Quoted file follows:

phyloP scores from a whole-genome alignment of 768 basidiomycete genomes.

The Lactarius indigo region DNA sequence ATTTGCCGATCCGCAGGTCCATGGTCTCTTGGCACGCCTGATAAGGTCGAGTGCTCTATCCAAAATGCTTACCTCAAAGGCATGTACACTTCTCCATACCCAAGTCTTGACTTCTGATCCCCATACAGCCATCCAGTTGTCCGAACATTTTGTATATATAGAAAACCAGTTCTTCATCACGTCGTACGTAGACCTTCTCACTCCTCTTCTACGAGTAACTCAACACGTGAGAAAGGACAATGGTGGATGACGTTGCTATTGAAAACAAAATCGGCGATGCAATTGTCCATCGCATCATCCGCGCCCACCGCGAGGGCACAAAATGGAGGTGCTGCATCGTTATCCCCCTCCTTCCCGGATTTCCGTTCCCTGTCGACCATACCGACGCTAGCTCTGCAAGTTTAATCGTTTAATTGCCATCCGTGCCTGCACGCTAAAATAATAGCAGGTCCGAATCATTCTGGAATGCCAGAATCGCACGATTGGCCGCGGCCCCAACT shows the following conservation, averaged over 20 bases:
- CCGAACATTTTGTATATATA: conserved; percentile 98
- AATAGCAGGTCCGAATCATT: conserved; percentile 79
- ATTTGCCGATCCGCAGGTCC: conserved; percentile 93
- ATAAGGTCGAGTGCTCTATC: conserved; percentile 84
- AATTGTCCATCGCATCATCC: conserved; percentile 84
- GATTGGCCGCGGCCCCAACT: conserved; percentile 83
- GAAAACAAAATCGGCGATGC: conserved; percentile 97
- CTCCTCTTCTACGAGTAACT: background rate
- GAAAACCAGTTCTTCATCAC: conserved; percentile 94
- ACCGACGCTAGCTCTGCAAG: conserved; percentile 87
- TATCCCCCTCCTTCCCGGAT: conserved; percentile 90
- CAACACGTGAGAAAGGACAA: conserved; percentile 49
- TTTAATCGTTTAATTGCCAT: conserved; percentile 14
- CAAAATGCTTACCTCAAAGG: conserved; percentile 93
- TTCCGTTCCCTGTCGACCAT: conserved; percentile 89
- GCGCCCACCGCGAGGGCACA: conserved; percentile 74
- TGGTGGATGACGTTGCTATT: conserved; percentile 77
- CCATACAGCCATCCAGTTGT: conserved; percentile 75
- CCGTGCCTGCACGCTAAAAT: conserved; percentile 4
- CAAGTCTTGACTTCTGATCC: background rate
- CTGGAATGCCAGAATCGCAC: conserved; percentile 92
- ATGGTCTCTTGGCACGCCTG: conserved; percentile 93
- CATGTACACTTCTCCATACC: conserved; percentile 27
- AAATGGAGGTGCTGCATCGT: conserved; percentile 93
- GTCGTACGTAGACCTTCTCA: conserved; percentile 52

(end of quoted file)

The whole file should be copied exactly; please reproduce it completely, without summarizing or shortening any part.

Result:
phyloP scores from a whole-genome alignment of 768 basidiomycete genomes.

The Lactarius indigo region DNA sequence ATTTGCCGATCCGCAGGTCCATGGTCTCTTGGCACGCCTGATAAGGTCGAGTGCTCTATCCAAAATGCTTACCTCAAAGGCATGTACACTTCTCCATACCCAAGTCTTGACTTCTGATCCCCATACAGCCATCCAGTTGTCCGAACATTTTGTATATATAGAAAACCAGTTCTTCATCACGTCGTACGTAGACCTTCTCACTCCTCTTCTACGAGTAACTCAACACGTGAGAAAGGACAATGGTGGATGACGTTGCTATTGAAAACAAAATCGGCGATGCAATTGTCCATCGCATCATCCGCGCCCACCGCGAGGGCACAAAATGGAGGTGCTGCATCGTTATCCCCCTCCTTCCCGGATTTCCGTTCCCTGTCGACCATACCGACGCTAGCTCTGCAAGTTTAATCGTTTAATTGCCATCCGTGCCTGCACGCTAAAATAATAGCAGGTCCGAATCATTCTGGAATGCCAGAATCGCACGATTGGCCGCGGCCCCAACT shows the following conservation, averaged over 20 bases:
- CCGAACATTTTGTATATATA: conserved; percentile 98
- AATAGCAGGTCCGAATCATT: conserved; percentile 79
- ATTTGCCGATCCGCAGGTCC: conserved; percentile 93
- ATAAGGTCGAGTGCTCTATC: conserved; percentile 84
- AATTGTCCATCGCATCATCC: conserved; percentile 84
- GATTGGCCGCGGCCCCAACT: conserved; percentile 83
- GAAAACAAAATCGGCGATGC: conserved; percentile 97
- CTCCTCTTCTACGAGTAACT: background rate
- GAAAACCAGTTCTTCATCAC: conserved; percentile 94
- ACCGACGCTAGCTCTGCAAG: conserved; percentile 87
- TATCCCCCTCCTTCCCGGAT: conserved; percentile 90
- CAACACGTGAGAAAGGACAA: conserved; percentile 49
- TTTAATCGTTTAATTGCCAT: conserved; percentile 14
- CAAAATGCTTACCTCAAAGG: conserved; percentile 93
- TTCCGTTCCCTGTCGACCAT: conserved; percentile 89
- GCGCCCACCGCGAGGGCACA: conserved; percentile 74
- TGGTGGATGACGTTGCTATT: conserved; percentile 77
- CCATACAGCCATCCAGTTGT: conserved; percentile 75
- CCGTGCCTGCACGCTAAAAT: conserved; percentile 4
- CAAGTCTTGACTTCTGATCC: background rate
- CTGGAATGCCAGAATCGCAC: conserved; percentile 92
- ATGGTCTCTTGGCACGCCTG: conserved; percentile 93
- CATGTACACTTCTCCATACC: conserved; percentile 27
- AAATGGAGGTGCTGCATCGT: conserved; percentile 93
- GTCGTACGTAGACCTTCTCA: conserved; percentile 52